AT&T’s random DSL configuration changes begin!
I’ve been using AT&T (formerly BellSouth) for my DSL service for a few months now. Sunday night, December 23rd, my DSL connection went down at 8:03 PM. Of course, I didn’t notice until a bit after 10 PM. How do I know so precisely when it happened? I run pfSense on my Soekris net4801 (router), and it has a Link Quality graph that I can call up any time I want to see what sort of latency I’m seeing on my next hop, or if I’m experiencing packet loss to said next hop.
I’m a believer in running PPPoE directly from my router (which means running the DSL modem in bridge mode). I feel like I have a better view into what’s happening this way. Perhaps I’m just a control freak.
My first troubleshooting measure was to power fail the modem and reboot my router. What could it hurt, as I was already down? Didn’t help.
So, I moved the cable from my Mac to my DSL modem so I could get to the config pages and reconfigured my DSL modem to perform PPPoE. I did that, and my Internet connection was up and running.
Thinking that perhaps the outage that I was experiencing had just ended, I reversed the process, setting it back to bridge mode, hooking my PfSense box back up, and waiting a bit for PPPoE to establish itself. I waited, but it didn’t come back up.
I reversed the process again, going back to PPPoE mode on the DSL modem, and I was up and running again, immediately.
Is this some sort of plot by AT&T to ensure that only AT&T hardware can connect via PPPoE, I wondered… So, I tested that theory… After changing my DSL modem BACK to bridge mode, I left my Mac attached to it, and set it up for PPPoE, ensuring that I copied the username/password directly out of PfSense (which had been working fine until 08:03 PM). Up and running! So, my Mac could do PPPoE direct. I ran a few speed tests and all seemed fine.
I moved the PPPoE back over to PfSense, but there was still no joy.
Stumped at this odd situation, I figured that instead of wasting any more time that night (it was about midnight by this point), I’d post my experience on the PfSense forum to see if anyone else had ran across this issue. I ended up running with PPPoE on the DSL modem with PfSense set for DHCP mode.
The next morning, no reply, so I simply added a few lines regarding the fact that my Link Quality graph wasn’t much use, since it would now be monitoring a next hop of my DSL modem. (I don’t expect my patch cords to go bad very frequently.) By that night, the lead developer replied, pointing me to a post that allowed me to set the address that gets monitored by the Link Quality graphs, enabling me to continue running in DHCP mode, but with a useful graph.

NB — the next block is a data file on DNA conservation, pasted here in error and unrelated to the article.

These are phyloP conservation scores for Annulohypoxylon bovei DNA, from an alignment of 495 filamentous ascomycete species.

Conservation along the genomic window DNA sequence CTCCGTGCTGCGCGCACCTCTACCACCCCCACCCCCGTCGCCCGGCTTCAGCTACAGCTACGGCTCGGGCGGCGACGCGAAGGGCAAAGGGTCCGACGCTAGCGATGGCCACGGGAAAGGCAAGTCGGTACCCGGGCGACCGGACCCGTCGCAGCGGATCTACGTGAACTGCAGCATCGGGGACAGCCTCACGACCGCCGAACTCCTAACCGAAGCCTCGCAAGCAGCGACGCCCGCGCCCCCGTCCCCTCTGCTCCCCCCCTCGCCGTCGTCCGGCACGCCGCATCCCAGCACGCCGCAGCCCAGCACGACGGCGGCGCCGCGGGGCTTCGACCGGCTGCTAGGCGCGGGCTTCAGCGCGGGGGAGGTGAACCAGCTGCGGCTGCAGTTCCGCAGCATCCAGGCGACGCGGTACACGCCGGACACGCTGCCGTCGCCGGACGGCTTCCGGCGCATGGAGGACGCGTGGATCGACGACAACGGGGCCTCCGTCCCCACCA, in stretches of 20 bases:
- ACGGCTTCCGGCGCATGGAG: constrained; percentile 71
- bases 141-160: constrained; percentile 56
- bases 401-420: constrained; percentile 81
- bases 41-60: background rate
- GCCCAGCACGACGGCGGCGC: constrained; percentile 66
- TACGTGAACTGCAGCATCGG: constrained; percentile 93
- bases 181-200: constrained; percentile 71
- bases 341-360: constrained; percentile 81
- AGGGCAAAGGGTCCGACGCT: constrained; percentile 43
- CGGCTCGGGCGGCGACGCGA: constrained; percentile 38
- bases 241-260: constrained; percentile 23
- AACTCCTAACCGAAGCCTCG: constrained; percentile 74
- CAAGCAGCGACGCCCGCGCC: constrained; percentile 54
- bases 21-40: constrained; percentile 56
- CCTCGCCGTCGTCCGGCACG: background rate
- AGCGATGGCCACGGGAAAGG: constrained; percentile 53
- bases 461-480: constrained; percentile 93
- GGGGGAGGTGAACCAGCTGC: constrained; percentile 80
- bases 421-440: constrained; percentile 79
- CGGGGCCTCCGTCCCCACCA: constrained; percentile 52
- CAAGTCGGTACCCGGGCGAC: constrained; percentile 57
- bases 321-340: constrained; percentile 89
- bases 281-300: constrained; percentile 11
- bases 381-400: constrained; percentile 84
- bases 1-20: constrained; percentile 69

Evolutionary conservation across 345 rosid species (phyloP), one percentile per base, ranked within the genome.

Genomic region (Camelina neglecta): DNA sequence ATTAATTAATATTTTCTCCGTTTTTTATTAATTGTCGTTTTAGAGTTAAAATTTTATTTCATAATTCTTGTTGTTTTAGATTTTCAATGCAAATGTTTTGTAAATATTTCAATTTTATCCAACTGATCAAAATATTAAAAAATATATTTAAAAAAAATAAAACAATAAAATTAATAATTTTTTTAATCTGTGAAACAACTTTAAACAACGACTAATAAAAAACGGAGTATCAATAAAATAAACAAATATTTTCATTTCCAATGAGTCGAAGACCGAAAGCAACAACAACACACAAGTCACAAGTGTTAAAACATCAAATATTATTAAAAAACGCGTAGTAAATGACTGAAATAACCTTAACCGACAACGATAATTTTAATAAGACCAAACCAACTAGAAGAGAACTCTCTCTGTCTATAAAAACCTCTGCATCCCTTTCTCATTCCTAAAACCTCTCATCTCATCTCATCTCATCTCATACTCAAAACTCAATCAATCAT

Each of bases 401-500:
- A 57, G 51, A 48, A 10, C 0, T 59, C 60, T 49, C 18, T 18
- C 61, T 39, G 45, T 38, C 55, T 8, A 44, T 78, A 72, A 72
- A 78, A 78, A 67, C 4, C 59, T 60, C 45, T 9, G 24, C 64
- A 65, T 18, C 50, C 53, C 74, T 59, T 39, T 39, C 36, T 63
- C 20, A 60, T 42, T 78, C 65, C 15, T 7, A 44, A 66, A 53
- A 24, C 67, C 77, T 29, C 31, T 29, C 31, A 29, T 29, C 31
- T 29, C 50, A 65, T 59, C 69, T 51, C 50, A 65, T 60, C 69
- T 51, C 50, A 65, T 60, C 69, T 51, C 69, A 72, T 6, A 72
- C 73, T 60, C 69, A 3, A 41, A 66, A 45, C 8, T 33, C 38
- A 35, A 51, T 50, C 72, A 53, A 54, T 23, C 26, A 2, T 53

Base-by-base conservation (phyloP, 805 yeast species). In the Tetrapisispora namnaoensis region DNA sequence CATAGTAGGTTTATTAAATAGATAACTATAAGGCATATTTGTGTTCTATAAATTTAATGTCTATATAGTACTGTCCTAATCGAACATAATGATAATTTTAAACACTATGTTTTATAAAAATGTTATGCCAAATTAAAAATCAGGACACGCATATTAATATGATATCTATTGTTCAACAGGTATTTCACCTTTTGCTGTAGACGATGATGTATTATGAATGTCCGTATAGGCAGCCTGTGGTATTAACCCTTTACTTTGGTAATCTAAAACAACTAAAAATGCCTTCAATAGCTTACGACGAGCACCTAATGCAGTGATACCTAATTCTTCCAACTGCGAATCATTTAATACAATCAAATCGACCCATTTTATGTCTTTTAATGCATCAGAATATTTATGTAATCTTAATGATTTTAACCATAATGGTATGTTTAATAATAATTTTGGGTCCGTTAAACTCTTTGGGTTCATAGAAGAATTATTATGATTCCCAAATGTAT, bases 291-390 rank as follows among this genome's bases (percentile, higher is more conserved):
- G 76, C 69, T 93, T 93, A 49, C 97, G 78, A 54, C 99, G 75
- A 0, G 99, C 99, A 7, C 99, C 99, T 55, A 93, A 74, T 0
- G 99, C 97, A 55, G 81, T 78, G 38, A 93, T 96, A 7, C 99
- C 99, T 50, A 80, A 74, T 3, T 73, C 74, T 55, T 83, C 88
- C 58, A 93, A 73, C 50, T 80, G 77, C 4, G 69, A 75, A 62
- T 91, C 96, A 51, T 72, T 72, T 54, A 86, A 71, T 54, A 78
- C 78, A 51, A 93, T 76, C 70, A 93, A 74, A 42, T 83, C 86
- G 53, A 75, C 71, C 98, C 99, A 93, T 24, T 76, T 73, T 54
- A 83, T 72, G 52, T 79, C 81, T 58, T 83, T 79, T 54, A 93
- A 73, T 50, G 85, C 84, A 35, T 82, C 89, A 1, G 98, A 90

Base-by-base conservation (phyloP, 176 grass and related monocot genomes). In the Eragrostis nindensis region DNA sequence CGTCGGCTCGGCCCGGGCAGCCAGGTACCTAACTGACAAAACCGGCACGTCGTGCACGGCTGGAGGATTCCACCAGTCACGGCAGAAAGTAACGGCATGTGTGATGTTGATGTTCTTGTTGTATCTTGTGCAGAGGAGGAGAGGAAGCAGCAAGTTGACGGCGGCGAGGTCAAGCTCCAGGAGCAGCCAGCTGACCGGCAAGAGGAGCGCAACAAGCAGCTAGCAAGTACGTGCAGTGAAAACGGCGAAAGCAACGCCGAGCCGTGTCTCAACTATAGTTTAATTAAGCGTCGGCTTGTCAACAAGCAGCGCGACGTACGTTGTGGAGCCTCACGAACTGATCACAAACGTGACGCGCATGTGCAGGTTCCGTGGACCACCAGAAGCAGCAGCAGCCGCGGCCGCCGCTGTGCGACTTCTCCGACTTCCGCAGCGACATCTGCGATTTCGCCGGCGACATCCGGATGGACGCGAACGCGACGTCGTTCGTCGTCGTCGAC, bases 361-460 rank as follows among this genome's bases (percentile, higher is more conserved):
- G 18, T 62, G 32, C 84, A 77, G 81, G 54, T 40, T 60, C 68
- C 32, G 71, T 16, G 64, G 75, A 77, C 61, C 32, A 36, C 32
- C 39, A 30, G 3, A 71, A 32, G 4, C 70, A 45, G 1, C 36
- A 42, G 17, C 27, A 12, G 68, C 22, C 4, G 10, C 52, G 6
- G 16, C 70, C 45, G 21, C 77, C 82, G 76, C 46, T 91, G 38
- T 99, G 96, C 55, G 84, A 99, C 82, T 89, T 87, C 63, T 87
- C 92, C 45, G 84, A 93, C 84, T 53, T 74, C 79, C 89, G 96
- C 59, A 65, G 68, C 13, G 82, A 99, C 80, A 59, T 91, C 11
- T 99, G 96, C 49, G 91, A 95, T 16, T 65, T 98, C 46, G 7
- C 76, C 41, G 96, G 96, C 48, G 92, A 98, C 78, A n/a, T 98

Many days go by and I happen across the forum again, only to see that numerous others are now experiencing the very same PPPoE issue that I had experienced. Other forum members start digging into the problem, but things seem slow going, so I investigate their findings and start looking at source code…
It turned out that AT&T had modified their configuration to only hand out a single DNS server. MPD is the PPPoE client in PfSense and it contains a bug which causes MPD to believe that the IP Address field was being rejected by the PPPoE server, when it was rejecting MPD’s request for a secondary DNS server.
After a bit of back-and-forth on what we should do, the lead developer pipes up again about a hidden configuration option which configures MPD to not request a secondary DNS server.
To see the specifics on the hidden config option, go here.
If MPD doesn’t ask for a secondary DNS server, it can’t get rejected, so the “buggy” code never gets hit. That turned out to be a good short-term fix for this issue, as I’m up and running now on PPPoE again.
Of course, no one at AT&T could even admit that some configuration change actually had happened.
Note that it looks as if AT&T is still rolling this change out, as people keep coming forward every few days on the PfSense forum stating that they have also ran into this issue.
I’m guessing that this has something to do with their horrific DNS server situation. The DNS servers that AT&T inherited from BellSouth have been the culprits behind numerous issues that my employer has encountered. If your machine is configured with multiple DNS servers, it will communicate to all of them to resolve every DNS request. It takes the first one to reply, and runs with that address. If each customer is only handed one DNS server, requests from each customer won’t be hitting a pair of servers, but rather a single server, so each server should have less traffic if they split it up properly. This is a short-sighted fix, though, since the end result will be that the one DNS server that a customer is handed is suddenly much more important to be running all the time. In this case, a failure of one DNS server won’t partially effect a really major number of customers, but rather would have the effect of completely taking down the internet connection (essentially) for all the customers unlucky enough to talk to that DNS server.
Me? I use OpenDNS.com, so AT&T can do whatever they want with their crummy DNS servers.
Entry filed under: Networking.